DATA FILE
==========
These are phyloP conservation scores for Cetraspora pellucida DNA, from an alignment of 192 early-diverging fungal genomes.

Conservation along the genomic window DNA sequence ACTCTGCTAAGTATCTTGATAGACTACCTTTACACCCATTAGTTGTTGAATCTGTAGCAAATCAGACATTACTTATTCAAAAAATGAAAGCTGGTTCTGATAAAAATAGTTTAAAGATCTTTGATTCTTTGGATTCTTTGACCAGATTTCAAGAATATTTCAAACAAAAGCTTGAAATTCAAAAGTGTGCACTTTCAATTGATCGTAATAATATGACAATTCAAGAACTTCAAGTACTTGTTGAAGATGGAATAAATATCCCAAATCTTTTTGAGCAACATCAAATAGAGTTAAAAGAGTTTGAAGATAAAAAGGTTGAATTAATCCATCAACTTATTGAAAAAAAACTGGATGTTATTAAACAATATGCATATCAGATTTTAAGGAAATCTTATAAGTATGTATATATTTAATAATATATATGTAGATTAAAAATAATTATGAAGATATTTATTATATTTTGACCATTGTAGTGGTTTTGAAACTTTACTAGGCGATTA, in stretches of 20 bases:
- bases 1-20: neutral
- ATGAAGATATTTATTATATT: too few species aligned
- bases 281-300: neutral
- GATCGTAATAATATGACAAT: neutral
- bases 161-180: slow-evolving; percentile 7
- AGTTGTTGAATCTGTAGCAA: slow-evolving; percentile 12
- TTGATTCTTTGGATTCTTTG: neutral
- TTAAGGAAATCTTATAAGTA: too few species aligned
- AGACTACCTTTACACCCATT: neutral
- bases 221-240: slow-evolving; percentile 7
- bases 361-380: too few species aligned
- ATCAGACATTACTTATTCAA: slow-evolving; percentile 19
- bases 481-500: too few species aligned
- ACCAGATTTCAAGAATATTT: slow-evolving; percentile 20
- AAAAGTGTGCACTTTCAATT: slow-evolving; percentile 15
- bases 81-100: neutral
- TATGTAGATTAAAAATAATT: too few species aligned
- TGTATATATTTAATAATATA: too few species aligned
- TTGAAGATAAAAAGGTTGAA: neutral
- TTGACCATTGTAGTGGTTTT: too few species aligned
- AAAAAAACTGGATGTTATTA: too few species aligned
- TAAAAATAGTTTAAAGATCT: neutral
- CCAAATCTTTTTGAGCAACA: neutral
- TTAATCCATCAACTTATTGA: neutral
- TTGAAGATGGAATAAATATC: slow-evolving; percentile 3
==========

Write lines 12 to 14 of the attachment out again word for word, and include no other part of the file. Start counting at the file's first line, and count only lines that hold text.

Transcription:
- bases 221-240: slow-evolving; percentile 7
- bases 361-380: too few species aligned
- ATCAGACATTACTTATTCAA: slow-evolving; percentile 19